Traveling Budget Class
As any traveler knows, the growth of low-cost airlines is changing the dynamics of the region's tourism industry entirely.
As I sit on an AirAsia flight bound for Bali, everywhere I cast my eye is that tagline, "Now everyone can fly." And by the looks of the motley crew of passengers aboard this big red bird, nothing could ring more true.
It's hard not to get on my high horse for a moment and muse that maybe not everyone should fly. But that's for another time and place.
So as the masses of humanity are now hitting their local airport as often as their favorite pub, the natural spin-off is of course budget hotels.
Hoteliers seem possessed with compartmentalizing segments of the lodging market and playing creationist Gods in naming things, and so we now have hotels described as economy, budget, limited service, pods and enough hybrids to induce a mind-boggling dizziness.
Google of course gets down to the basics as it searches for keywords – cheap, discount, low cost, no cost, or the all-encompassing "to hell with it, we're giving it away".
A few years ago, Tony Fernandez and a group of investors initiated the brand Tune hotels. Through hiring a team of marketing executives instead of hotel executives, the concept was to re-examine every aspect of the project with a fresh set of eyes. The result was spartan, 10-to-12-square-meter rooms, with no TVs and a pay-as-you-go approach.
The first properties were set up in Malaysia, and since then the expansion has become somewhat of a global invasion. In Thailand, Tune hotels are underway in Bangkok, Pattaya, Hat Yai and Patong in Phuket.
Room size eventually moved up to 13-to-14-sqm rooms. Now the company is updating its concept for Tune V2.0, according to CEO Mark Lankester.
Fundamentals such as "pay for use" air conditioning, WiFi, towels and electricity remain, but new innovations include redesign of rooms and pay-to-play television.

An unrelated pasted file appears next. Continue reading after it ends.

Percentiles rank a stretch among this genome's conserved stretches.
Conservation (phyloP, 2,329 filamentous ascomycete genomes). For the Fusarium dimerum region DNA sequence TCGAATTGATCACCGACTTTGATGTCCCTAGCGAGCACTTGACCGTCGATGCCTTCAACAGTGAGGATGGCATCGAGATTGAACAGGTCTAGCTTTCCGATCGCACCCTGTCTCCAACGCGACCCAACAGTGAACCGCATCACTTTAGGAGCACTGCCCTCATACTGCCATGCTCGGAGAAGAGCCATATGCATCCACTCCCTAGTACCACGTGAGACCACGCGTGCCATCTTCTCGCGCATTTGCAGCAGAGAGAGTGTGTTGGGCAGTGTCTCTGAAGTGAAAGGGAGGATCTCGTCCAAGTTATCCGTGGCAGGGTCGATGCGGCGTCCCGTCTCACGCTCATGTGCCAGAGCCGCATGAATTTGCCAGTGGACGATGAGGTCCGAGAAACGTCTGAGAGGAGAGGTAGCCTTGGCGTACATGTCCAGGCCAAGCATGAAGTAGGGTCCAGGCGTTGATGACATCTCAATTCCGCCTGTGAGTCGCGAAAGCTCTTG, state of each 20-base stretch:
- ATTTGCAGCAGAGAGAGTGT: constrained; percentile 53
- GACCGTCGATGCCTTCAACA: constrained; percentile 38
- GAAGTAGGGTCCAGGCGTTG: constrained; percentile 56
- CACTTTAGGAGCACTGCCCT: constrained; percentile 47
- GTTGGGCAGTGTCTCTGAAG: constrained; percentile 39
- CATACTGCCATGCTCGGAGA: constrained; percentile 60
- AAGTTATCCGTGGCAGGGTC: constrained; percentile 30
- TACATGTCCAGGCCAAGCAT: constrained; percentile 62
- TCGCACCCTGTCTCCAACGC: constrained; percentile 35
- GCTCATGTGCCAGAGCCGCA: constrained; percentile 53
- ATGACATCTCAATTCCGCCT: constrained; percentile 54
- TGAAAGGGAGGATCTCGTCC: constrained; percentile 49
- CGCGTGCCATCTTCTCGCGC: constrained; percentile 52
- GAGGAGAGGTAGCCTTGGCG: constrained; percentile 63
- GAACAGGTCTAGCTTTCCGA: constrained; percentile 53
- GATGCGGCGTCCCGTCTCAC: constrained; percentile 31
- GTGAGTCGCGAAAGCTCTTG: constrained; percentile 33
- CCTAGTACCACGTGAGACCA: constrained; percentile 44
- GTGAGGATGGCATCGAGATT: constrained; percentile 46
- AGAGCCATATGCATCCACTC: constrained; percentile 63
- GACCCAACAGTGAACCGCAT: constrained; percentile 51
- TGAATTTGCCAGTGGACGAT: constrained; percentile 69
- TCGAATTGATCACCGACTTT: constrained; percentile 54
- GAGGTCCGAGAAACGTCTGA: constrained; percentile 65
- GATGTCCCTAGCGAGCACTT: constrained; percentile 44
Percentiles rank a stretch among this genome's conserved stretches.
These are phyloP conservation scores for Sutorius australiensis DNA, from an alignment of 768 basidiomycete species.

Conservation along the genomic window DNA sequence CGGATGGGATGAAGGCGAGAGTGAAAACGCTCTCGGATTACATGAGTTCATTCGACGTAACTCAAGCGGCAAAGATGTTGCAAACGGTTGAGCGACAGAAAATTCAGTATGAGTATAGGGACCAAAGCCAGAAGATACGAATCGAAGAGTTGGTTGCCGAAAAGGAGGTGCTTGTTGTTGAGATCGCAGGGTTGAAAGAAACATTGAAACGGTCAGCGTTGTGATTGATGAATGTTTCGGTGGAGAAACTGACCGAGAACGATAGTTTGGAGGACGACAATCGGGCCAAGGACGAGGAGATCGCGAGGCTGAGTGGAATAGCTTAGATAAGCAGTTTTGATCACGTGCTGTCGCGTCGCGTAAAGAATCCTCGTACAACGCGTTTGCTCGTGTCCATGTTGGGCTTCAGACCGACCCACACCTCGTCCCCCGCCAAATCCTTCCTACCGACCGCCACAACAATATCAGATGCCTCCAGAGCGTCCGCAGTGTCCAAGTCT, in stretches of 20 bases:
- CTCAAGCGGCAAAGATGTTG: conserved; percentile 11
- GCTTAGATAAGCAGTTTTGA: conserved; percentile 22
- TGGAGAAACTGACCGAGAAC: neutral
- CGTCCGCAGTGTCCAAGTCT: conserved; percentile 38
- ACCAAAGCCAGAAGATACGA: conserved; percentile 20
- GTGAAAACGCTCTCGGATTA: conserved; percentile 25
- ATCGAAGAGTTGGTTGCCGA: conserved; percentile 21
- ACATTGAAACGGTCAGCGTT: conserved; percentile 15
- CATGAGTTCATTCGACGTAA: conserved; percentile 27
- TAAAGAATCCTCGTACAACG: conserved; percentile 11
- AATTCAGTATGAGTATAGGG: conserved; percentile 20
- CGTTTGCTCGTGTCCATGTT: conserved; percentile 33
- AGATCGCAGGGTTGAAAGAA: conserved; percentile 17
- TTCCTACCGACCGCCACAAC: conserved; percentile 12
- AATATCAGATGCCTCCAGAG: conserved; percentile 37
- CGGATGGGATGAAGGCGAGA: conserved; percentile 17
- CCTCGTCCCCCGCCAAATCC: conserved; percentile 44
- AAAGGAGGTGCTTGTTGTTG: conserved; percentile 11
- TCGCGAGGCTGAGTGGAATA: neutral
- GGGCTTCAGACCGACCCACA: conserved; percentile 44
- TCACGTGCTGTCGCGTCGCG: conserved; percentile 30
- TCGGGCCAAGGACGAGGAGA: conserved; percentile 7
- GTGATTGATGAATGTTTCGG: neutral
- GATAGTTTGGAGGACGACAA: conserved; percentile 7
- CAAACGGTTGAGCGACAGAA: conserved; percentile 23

Looking at the rest of the playing field, the two most dominant players have been Accor's ibis and InterContinental's Holiday Inn Express brands. Most of the other global chains stopped at economy and mid-scale offerings.
The French chain Accor is now aggressively bringing the limited service brand Formule 1 to the region. The brand already has properties in Australia, and recently rolled out a new "Cocoon" prototype with wood flooring, flat-screen televisions and energy-saving sanitary fixtures and lighting.
In Indonesia, Formule 1 struck a deal for five airport locations, including Denpasar, Bali.
The country, which has South-east Asia's largest economy, is a hotbed for new startup budget hotel brands.
These include Marc Steinmeyer's Pop! hotels, by Tauzia; th Favhotels' Aston chain; and Whiz and Amaris by the Santika group.
A similar gold rush to the low end of the market is underway in the Philippines, where Go Hotels is a domestic pioneer. There are also a substantial number of establishments expected by other groups in the coming 12 months.
Thailand-based Red Planet Hotels, which has a deal with Tune for six countries, has been efficient in raising money in the private investment market and has a head start here.
However, Asia's economic growth continues to stir concerns of an oversupply bubble. While investors are tapping into the niche segment in growing numbers, they are concerned about the raw numbers involved and about sustainability.
Another concern is that a countrywide building boom for hospitality assets has created a surplus at higher tiers. Ultimately, if travel markets slow down, accommodation pricing may experience a domino effect. For consumers who have large disposable incomes, a pricing parity may drive them back to higher-class hotels.
For now though, there is little doubt that the rise of the Asian middle class is creating an exciting new set of products for travelers – and yes, almost everyone can travel these days.